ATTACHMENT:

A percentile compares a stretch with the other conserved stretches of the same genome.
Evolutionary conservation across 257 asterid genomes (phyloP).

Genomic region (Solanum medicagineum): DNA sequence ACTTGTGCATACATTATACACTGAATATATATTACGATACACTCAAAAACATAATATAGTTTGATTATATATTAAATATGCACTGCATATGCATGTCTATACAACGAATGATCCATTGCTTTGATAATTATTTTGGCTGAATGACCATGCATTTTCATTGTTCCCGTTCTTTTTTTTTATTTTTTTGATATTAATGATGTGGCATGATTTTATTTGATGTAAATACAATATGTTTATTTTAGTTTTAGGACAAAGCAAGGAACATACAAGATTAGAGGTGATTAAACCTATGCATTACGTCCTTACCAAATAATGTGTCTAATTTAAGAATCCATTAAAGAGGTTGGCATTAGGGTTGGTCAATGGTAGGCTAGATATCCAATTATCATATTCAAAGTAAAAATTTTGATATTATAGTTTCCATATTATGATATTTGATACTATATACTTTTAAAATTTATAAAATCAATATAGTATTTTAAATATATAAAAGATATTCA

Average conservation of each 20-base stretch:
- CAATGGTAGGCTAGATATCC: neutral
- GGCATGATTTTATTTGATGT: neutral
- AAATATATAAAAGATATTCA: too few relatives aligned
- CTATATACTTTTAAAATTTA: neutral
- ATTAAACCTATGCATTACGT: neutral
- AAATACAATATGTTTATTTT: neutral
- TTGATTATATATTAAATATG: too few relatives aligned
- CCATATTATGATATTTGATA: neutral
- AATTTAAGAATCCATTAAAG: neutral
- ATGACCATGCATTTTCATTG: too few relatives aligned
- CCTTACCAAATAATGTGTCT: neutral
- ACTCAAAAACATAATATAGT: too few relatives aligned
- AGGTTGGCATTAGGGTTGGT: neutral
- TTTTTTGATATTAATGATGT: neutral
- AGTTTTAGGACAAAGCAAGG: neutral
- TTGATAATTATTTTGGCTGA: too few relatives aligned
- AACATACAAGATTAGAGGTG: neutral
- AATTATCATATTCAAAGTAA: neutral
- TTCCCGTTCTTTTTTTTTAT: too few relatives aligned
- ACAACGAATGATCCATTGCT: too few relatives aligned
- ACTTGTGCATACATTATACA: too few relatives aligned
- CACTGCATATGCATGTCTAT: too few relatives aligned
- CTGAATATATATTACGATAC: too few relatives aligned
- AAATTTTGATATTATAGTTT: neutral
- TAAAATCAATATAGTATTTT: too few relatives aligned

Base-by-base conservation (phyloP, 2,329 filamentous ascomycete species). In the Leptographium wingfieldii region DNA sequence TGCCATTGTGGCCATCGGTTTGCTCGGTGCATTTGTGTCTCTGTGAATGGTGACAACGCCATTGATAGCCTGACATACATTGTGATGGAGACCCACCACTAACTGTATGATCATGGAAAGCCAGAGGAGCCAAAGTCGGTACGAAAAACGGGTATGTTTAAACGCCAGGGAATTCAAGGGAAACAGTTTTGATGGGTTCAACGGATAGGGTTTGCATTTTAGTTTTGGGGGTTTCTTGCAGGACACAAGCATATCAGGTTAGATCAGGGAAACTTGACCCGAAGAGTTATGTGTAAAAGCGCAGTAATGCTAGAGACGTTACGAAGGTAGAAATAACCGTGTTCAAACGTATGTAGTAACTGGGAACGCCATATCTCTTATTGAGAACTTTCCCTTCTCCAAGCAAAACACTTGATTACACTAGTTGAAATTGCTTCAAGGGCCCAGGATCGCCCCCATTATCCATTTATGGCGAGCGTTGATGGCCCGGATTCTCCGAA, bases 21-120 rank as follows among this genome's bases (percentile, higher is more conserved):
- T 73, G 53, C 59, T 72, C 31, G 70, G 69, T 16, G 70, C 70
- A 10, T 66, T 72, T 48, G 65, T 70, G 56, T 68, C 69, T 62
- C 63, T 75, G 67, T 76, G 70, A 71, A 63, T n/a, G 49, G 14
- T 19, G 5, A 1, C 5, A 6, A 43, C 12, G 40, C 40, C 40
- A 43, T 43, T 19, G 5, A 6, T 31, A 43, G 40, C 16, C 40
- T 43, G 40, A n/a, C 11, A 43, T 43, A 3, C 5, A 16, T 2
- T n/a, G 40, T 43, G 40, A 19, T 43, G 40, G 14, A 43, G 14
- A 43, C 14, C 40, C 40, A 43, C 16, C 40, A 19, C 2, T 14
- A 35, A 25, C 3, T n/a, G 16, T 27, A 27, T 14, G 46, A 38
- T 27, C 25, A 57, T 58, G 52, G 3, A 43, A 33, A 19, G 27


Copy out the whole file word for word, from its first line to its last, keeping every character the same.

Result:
A percentile compares a stretch with the other conserved stretches of the same genome.
Evolutionary conservation across 257 asterid genomes (phyloP).

Genomic region (Solanum medicagineum): DNA sequence ACTTGTGCATACATTATACACTGAATATATATTACGATACACTCAAAAACATAATATAGTTTGATTATATATTAAATATGCACTGCATATGCATGTCTATACAACGAATGATCCATTGCTTTGATAATTATTTTGGCTGAATGACCATGCATTTTCATTGTTCCCGTTCTTTTTTTTTATTTTTTTGATATTAATGATGTGGCATGATTTTATTTGATGTAAATACAATATGTTTATTTTAGTTTTAGGACAAAGCAAGGAACATACAAGATTAGAGGTGATTAAACCTATGCATTACGTCCTTACCAAATAATGTGTCTAATTTAAGAATCCATTAAAGAGGTTGGCATTAGGGTTGGTCAATGGTAGGCTAGATATCCAATTATCATATTCAAAGTAAAAATTTTGATATTATAGTTTCCATATTATGATATTTGATACTATATACTTTTAAAATTTATAAAATCAATATAGTATTTTAAATATATAAAAGATATTCA

Average conservation of each 20-base stretch:
- CAATGGTAGGCTAGATATCC: neutral
- GGCATGATTTTATTTGATGT: neutral
- AAATATATAAAAGATATTCA: too few relatives aligned
- CTATATACTTTTAAAATTTA: neutral
- ATTAAACCTATGCATTACGT: neutral
- AAATACAATATGTTTATTTT: neutral
- TTGATTATATATTAAATATG: too few relatives aligned
- CCATATTATGATATTTGATA: neutral
- AATTTAAGAATCCATTAAAG: neutral
- ATGACCATGCATTTTCATTG: too few relatives aligned
- CCTTACCAAATAATGTGTCT: neutral
- ACTCAAAAACATAATATAGT: too few relatives aligned
- AGGTTGGCATTAGGGTTGGT: neutral
- TTTTTTGATATTAATGATGT: neutral
- AGTTTTAGGACAAAGCAAGG: neutral
- TTGATAATTATTTTGGCTGA: too few relatives aligned
- AACATACAAGATTAGAGGTG: neutral
- AATTATCATATTCAAAGTAA: neutral
- TTCCCGTTCTTTTTTTTTAT: too few relatives aligned
- ACAACGAATGATCCATTGCT: too few relatives aligned
- ACTTGTGCATACATTATACA: too few relatives aligned
- CACTGCATATGCATGTCTAT: too few relatives aligned
- CTGAATATATATTACGATAC: too few relatives aligned
- AAATTTTGATATTATAGTTT: neutral
- TAAAATCAATATAGTATTTT: too few relatives aligned

Base-by-base conservation (phyloP, 2,329 filamentous ascomycete species). In the Leptographium wingfieldii region DNA sequence TGCCATTGTGGCCATCGGTTTGCTCGGTGCATTTGTGTCTCTGTGAATGGTGACAACGCCATTGATAGCCTGACATACATTGTGATGGAGACCCACCACTAACTGTATGATCATGGAAAGCCAGAGGAGCCAAAGTCGGTACGAAAAACGGGTATGTTTAAACGCCAGGGAATTCAAGGGAAACAGTTTTGATGGGTTCAACGGATAGGGTTTGCATTTTAGTTTTGGGGGTTTCTTGCAGGACACAAGCATATCAGGTTAGATCAGGGAAACTTGACCCGAAGAGTTATGTGTAAAAGCGCAGTAATGCTAGAGACGTTACGAAGGTAGAAATAACCGTGTTCAAACGTATGTAGTAACTGGGAACGCCATATCTCTTATTGAGAACTTTCCCTTCTCCAAGCAAAACACTTGATTACACTAGTTGAAATTGCTTCAAGGGCCCAGGATCGCCCCCATTATCCATTTATGGCGAGCGTTGATGGCCCGGATTCTCCGAA, bases 21-120 rank as follows among this genome's bases (percentile, higher is more conserved):
- T 73, G 53, C 59, T 72, C 31, G 70, G 69, T 16, G 70, C 70
- A 10, T 66, T 72, T 48, G 65, T 70, G 56, T 68, C 69, T 62
- C 63, T 75, G 67, T 76, G 70, A 71, A 63, T n/a, G 49, G 14
- T 19, G 5, A 1, C 5, A 6, A 43, C 12, G 40, C 40, C 40
- A 43, T 43, T 19, G 5, A 6, T 31, A 43, G 40, C 16, C 40
- T 43, G 40, A n/a, C 11, A 43, T 43, A 3, C 5, A 16, T 2
- T n/a, G 40, T 43, G 40, A 19, T 43, G 40, G 14, A 43, G 14
- A 43, C 14, C 40, C 40, A 43, C 16, C 40, A 19, C 2, T 14
- A 35, A 25, C 3, T n/a, G 16, T 27, A 27, T 14, G 46, A 38
- T 27, C 25, A 57, T 58, G 52, G 3, A 43, A 33, A 19, G 27